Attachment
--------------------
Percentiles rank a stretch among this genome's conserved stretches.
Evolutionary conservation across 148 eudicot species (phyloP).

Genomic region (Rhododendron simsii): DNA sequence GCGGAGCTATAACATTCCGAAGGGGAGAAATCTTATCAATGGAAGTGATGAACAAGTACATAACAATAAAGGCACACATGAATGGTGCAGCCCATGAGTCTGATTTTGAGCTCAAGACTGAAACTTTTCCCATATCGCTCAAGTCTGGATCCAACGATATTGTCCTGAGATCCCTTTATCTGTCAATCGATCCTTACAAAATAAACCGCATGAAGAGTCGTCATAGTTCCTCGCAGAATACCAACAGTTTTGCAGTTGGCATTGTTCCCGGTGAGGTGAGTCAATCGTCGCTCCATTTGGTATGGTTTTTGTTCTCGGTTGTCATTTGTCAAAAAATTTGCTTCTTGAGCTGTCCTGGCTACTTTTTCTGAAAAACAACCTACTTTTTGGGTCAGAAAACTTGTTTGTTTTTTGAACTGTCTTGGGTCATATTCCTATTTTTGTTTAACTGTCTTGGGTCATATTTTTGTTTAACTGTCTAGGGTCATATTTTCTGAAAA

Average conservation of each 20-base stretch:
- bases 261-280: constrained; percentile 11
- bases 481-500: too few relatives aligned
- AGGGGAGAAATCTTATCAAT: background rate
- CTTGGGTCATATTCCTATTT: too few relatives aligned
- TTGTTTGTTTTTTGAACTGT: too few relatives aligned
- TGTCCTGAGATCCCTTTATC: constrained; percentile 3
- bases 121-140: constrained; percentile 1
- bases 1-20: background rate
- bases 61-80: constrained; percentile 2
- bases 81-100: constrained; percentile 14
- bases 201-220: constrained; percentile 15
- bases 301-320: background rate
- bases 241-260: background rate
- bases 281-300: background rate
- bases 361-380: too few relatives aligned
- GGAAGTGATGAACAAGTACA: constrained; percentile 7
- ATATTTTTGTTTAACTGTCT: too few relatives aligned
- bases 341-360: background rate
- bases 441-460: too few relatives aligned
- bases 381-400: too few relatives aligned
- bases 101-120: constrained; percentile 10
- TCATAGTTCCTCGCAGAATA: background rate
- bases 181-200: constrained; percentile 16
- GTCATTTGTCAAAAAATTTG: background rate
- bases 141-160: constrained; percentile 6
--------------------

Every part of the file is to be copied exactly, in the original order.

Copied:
Percentiles rank a stretch among this genome's conserved stretches.
Evolutionary conservation across 148 eudicot species (phyloP).

Genomic region (Rhododendron simsii): DNA sequence GCGGAGCTATAACATTCCGAAGGGGAGAAATCTTATCAATGGAAGTGATGAACAAGTACATAACAATAAAGGCACACATGAATGGTGCAGCCCATGAGTCTGATTTTGAGCTCAAGACTGAAACTTTTCCCATATCGCTCAAGTCTGGATCCAACGATATTGTCCTGAGATCCCTTTATCTGTCAATCGATCCTTACAAAATAAACCGCATGAAGAGTCGTCATAGTTCCTCGCAGAATACCAACAGTTTTGCAGTTGGCATTGTTCCCGGTGAGGTGAGTCAATCGTCGCTCCATTTGGTATGGTTTTTGTTCTCGGTTGTCATTTGTCAAAAAATTTGCTTCTTGAGCTGTCCTGGCTACTTTTTCTGAAAAACAACCTACTTTTTGGGTCAGAAAACTTGTTTGTTTTTTGAACTGTCTTGGGTCATATTCCTATTTTTGTTTAACTGTCTTGGGTCATATTTTTGTTTAACTGTCTAGGGTCATATTTTCTGAAAA

Average conservation of each 20-base stretch:
- bases 261-280: constrained; percentile 11
- bases 481-500: too few relatives aligned
- AGGGGAGAAATCTTATCAAT: background rate
- CTTGGGTCATATTCCTATTT: too few relatives aligned
- TTGTTTGTTTTTTGAACTGT: too few relatives aligned
- TGTCCTGAGATCCCTTTATC: constrained; percentile 3
- bases 121-140: constrained; percentile 1
- bases 1-20: background rate
- bases 61-80: constrained; percentile 2
- bases 81-100: constrained; percentile 14
- bases 201-220: constrained; percentile 15
- bases 301-320: background rate
- bases 241-260: background rate
- bases 281-300: background rate
- bases 361-380: too few relatives aligned
- GGAAGTGATGAACAAGTACA: constrained; percentile 7
- ATATTTTTGTTTAACTGTCT: too few relatives aligned
- bases 341-360: background rate
- bases 441-460: too few relatives aligned
- bases 381-400: too few relatives aligned
- bases 101-120: constrained; percentile 10
- TCATAGTTCCTCGCAGAATA: background rate
- bases 181-200: constrained; percentile 16
- GTCATTTGTCAAAAAATTTG: background rate
- bases 141-160: constrained; percentile 6